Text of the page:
The Sad Lack Of Training In The Workplace
A recent report from Deakin Co. and Deloitte Access Economics has found that there is a massive gap between business investment in recruitment relative to the investment in formal training. Australian businesses spend $7.5 billion each year on recruitment, but only $4.5 billion on training. That’s a staggering $2.5 billion training gap over 12 months. What makes this worse is the research also uncovered that by 2030, two-thirds of jobs in Australia will be “soft-skill intensive”.
In my opinion, it is these “soft-skills” that are sadly lacking when it comes to retail and the ability of store managers to get the best out of their people. Over the past 25 years, I have delivered training courses to thousands of front line managers and the biggest skills lacking are their ability to communicate effectively, motivate and hold their teams accountable.
These skills are rarely taught at school or university, and although some managers innately have these skills, most managers need training to learn these critical skills. I have talked before about the challenges associated with promoting team members based on their success in their current role, which has often little to do with managing and leading a team.
The research clearly shows that Australian businesses are more focussed on recruiting (hopefully the right people), yet stop short when it comes to investing in their people by training them. I understand that retailers need to heavily invest in new technology to keep pace with their competition, however the best way to utilise new technology is also to invest in people skills at the same time. Not doing this is short sighted and will lead to performance issues down the track.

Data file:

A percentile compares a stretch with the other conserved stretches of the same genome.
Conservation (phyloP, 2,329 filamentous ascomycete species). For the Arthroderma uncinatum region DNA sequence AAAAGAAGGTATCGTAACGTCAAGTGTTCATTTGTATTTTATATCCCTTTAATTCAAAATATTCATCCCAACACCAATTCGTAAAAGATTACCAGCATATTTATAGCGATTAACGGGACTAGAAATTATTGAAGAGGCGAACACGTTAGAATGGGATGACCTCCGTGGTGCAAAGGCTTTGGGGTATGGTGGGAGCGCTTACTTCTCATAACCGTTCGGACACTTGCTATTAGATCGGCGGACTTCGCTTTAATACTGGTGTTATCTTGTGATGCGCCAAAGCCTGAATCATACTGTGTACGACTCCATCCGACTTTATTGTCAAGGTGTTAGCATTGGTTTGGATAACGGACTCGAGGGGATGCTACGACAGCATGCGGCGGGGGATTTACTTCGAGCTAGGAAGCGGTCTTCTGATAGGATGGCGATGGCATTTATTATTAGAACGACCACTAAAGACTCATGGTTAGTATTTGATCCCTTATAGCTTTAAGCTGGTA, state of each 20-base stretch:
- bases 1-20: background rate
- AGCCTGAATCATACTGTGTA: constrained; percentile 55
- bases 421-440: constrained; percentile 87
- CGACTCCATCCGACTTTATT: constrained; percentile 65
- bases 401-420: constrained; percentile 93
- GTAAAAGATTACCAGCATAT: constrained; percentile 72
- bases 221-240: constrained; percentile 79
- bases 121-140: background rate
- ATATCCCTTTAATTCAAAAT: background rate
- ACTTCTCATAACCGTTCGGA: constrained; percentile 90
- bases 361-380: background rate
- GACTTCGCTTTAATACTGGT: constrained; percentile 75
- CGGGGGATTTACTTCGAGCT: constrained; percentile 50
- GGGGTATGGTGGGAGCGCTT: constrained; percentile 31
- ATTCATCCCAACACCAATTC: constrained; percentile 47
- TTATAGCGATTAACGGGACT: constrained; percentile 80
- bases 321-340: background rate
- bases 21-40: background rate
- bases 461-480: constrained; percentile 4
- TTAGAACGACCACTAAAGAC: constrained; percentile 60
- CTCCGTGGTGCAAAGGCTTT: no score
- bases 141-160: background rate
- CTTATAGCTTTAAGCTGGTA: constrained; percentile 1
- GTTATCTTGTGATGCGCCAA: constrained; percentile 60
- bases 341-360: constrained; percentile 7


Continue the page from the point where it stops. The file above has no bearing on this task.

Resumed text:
One very important “soft-skill” area that most managers need help with, is in how to provide effective feedback on the job. All too often I see team members offering at best average service, under the nose of their manager, yet nothing is said. The reason for this is two-fold, managers either are completely unaware their team members aren’t performing to the required level, or if they do, they don’t know how to give feedback to get the team member back on track.
Having recently completed a very successful training program for my longest client, the Beechworth Bakeries, where we combined training the frontline team with training the supervisors how to coach their team back on the job. Added to this, I spent a few hours helping the supervisors put in place the coaching on the job which has resulted in an immediate uplift in sales – an increase of 8% on their average sale compared to last year.
An increase in sales is just one of the benefits, an increase in loyalty card sign ups and an overall improvement in customer service have also been achieved.
This training is all about giving the supervisors more “soft-skills” and these skills can’t be learnt by watching a video or reading a book!